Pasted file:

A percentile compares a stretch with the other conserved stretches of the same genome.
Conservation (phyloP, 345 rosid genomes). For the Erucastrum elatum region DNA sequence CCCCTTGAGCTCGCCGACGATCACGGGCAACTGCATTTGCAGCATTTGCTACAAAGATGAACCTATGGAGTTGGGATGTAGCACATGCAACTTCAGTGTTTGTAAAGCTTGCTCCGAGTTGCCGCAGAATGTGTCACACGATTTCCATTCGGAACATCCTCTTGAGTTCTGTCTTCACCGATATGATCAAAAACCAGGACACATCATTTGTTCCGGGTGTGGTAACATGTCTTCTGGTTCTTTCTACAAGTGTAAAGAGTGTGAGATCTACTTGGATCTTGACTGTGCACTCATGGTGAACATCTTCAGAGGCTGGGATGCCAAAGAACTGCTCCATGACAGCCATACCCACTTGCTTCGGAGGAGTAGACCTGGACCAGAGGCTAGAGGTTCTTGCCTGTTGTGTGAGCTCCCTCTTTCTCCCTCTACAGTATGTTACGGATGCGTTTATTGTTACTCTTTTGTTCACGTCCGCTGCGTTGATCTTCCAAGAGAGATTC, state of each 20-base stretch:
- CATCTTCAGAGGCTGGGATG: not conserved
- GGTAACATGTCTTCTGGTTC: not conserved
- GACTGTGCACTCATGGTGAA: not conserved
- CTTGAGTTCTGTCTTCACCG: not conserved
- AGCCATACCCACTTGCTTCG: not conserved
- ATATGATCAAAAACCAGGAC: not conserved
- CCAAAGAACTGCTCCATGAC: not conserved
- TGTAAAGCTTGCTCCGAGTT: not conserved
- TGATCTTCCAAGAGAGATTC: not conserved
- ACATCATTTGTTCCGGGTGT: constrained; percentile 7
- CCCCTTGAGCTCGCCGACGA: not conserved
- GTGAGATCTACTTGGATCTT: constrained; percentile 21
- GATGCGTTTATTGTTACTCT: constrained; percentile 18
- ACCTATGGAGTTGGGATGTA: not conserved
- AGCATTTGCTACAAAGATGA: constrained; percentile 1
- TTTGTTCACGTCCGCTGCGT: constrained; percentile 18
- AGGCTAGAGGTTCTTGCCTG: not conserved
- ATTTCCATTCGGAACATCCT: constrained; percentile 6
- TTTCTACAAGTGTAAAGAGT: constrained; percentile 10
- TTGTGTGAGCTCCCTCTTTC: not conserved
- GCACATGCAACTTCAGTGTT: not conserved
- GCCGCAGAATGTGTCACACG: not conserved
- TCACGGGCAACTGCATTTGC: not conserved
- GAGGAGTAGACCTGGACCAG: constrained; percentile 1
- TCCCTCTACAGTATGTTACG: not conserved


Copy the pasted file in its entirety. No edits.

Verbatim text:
A percentile compares a stretch with the other conserved stretches of the same genome.
Conservation (phyloP, 345 rosid genomes). For the Erucastrum elatum region DNA sequence CCCCTTGAGCTCGCCGACGATCACGGGCAACTGCATTTGCAGCATTTGCTACAAAGATGAACCTATGGAGTTGGGATGTAGCACATGCAACTTCAGTGTTTGTAAAGCTTGCTCCGAGTTGCCGCAGAATGTGTCACACGATTTCCATTCGGAACATCCTCTTGAGTTCTGTCTTCACCGATATGATCAAAAACCAGGACACATCATTTGTTCCGGGTGTGGTAACATGTCTTCTGGTTCTTTCTACAAGTGTAAAGAGTGTGAGATCTACTTGGATCTTGACTGTGCACTCATGGTGAACATCTTCAGAGGCTGGGATGCCAAAGAACTGCTCCATGACAGCCATACCCACTTGCTTCGGAGGAGTAGACCTGGACCAGAGGCTAGAGGTTCTTGCCTGTTGTGTGAGCTCCCTCTTTCTCCCTCTACAGTATGTTACGGATGCGTTTATTGTTACTCTTTTGTTCACGTCCGCTGCGTTGATCTTCCAAGAGAGATTC, state of each 20-base stretch:
- CATCTTCAGAGGCTGGGATG: not conserved
- GGTAACATGTCTTCTGGTTC: not conserved
- GACTGTGCACTCATGGTGAA: not conserved
- CTTGAGTTCTGTCTTCACCG: not conserved
- AGCCATACCCACTTGCTTCG: not conserved
- ATATGATCAAAAACCAGGAC: not conserved
- CCAAAGAACTGCTCCATGAC: not conserved
- TGTAAAGCTTGCTCCGAGTT: not conserved
- TGATCTTCCAAGAGAGATTC: not conserved
- ACATCATTTGTTCCGGGTGT: constrained; percentile 7
- CCCCTTGAGCTCGCCGACGA: not conserved
- GTGAGATCTACTTGGATCTT: constrained; percentile 21
- GATGCGTTTATTGTTACTCT: constrained; percentile 18
- ACCTATGGAGTTGGGATGTA: not conserved
- AGCATTTGCTACAAAGATGA: constrained; percentile 1
- TTTGTTCACGTCCGCTGCGT: constrained; percentile 18
- AGGCTAGAGGTTCTTGCCTG: not conserved
- ATTTCCATTCGGAACATCCT: constrained; percentile 6
- TTTCTACAAGTGTAAAGAGT: constrained; percentile 10
- TTGTGTGAGCTCCCTCTTTC: not conserved
- GCACATGCAACTTCAGTGTT: not conserved
- GCCGCAGAATGTGTCACACG: not conserved
- TCACGGGCAACTGCATTTGC: not conserved
- GAGGAGTAGACCTGGACCAG: constrained; percentile 1
- TCCCTCTACAGTATGTTACG: not conserved